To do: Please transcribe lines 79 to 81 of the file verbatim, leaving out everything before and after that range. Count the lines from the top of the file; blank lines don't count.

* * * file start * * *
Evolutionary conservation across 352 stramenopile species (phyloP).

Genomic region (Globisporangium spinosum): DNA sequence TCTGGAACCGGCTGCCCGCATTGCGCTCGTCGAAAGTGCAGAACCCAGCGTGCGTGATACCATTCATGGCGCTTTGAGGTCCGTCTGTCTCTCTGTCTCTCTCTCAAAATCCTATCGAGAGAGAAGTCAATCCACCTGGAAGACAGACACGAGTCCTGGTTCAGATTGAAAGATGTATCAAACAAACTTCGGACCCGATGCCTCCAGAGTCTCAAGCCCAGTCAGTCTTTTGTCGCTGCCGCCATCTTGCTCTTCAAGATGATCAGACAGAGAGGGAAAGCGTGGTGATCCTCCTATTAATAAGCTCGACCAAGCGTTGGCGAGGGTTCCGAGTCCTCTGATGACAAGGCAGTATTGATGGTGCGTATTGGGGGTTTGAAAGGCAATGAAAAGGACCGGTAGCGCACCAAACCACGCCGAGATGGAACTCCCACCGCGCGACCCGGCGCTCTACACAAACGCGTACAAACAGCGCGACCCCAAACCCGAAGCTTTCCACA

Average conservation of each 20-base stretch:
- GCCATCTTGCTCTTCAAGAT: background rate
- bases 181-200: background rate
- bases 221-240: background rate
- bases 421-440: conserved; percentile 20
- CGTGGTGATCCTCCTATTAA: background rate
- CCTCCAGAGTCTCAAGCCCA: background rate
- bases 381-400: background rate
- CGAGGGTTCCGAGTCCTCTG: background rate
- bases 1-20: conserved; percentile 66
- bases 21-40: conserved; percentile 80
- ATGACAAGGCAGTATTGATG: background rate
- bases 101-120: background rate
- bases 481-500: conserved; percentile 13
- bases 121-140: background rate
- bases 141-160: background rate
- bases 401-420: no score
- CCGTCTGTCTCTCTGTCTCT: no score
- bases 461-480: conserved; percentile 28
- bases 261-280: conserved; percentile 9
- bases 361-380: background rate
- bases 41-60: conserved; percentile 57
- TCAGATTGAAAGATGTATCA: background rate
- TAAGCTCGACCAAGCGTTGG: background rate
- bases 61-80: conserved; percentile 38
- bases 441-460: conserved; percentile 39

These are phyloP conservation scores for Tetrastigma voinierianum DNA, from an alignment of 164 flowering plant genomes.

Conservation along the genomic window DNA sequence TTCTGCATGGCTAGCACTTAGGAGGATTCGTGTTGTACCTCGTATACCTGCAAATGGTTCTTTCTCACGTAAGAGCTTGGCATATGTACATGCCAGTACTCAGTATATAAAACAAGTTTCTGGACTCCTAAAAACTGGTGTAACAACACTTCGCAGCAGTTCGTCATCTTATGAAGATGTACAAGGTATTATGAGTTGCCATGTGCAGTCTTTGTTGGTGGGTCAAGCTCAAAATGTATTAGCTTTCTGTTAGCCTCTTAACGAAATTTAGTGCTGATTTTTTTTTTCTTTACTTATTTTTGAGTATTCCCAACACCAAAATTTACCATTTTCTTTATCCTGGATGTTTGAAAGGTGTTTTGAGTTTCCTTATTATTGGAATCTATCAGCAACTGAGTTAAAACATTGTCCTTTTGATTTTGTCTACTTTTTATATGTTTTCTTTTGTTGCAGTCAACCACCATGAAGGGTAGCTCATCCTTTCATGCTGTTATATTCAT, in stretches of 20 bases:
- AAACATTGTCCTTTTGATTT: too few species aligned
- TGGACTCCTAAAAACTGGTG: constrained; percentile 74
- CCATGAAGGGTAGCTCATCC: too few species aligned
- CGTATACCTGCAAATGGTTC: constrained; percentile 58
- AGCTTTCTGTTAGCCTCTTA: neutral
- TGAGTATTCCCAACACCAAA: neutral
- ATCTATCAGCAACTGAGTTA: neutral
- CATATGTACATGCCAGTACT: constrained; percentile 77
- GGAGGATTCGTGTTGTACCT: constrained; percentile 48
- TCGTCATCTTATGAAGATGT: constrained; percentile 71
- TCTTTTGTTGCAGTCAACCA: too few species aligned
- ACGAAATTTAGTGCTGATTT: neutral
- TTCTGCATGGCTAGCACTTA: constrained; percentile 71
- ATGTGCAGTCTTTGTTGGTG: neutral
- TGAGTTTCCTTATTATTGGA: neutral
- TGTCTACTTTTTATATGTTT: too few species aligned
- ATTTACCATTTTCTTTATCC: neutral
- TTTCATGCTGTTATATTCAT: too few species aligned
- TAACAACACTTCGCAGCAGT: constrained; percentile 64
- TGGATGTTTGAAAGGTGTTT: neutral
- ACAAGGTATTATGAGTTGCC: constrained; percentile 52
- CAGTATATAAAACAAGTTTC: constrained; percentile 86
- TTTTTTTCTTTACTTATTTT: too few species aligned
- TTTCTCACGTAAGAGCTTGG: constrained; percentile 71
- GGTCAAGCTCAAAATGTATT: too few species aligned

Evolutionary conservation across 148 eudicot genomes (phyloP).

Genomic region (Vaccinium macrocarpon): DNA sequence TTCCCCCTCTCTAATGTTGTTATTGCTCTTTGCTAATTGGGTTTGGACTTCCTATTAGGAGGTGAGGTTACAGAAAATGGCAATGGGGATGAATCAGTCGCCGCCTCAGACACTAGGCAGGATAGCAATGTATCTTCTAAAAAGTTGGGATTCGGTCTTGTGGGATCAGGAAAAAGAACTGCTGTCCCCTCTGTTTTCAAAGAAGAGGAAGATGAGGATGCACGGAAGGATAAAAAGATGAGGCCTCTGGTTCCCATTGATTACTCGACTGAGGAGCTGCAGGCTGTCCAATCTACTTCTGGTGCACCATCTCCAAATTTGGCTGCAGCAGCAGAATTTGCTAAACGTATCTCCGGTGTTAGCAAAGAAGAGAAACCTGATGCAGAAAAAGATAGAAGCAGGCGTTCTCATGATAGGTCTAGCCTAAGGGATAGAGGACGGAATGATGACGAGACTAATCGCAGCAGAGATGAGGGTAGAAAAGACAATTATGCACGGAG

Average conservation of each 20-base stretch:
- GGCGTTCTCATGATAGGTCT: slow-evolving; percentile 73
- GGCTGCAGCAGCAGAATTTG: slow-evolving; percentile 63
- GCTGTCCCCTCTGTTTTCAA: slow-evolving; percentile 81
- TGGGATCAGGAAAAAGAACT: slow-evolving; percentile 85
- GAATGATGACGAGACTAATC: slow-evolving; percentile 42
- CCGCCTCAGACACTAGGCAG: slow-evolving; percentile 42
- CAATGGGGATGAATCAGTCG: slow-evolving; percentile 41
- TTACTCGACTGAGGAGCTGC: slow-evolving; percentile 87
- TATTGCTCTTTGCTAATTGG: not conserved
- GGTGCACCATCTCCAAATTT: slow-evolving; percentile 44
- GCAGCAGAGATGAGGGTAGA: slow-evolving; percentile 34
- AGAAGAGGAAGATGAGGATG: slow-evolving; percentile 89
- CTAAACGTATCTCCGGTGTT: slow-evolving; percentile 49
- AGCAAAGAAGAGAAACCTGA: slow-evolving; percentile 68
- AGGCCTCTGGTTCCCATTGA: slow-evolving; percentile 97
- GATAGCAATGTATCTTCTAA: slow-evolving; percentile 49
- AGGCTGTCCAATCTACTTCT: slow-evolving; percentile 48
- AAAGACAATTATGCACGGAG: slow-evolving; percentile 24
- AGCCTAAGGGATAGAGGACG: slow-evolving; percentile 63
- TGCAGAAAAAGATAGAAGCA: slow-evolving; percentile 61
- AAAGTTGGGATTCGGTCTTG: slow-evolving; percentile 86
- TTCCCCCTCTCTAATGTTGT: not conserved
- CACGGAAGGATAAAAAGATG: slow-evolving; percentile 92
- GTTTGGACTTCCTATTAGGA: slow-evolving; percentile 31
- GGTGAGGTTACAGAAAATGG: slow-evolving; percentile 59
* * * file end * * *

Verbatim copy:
- AAAGTTGGGATTCGGTCTTG: slow-evolving; percentile 86
- TTCCCCCTCTCTAATGTTGT: not conserved
- CACGGAAGGATAAAAAGATG: slow-evolving; percentile 92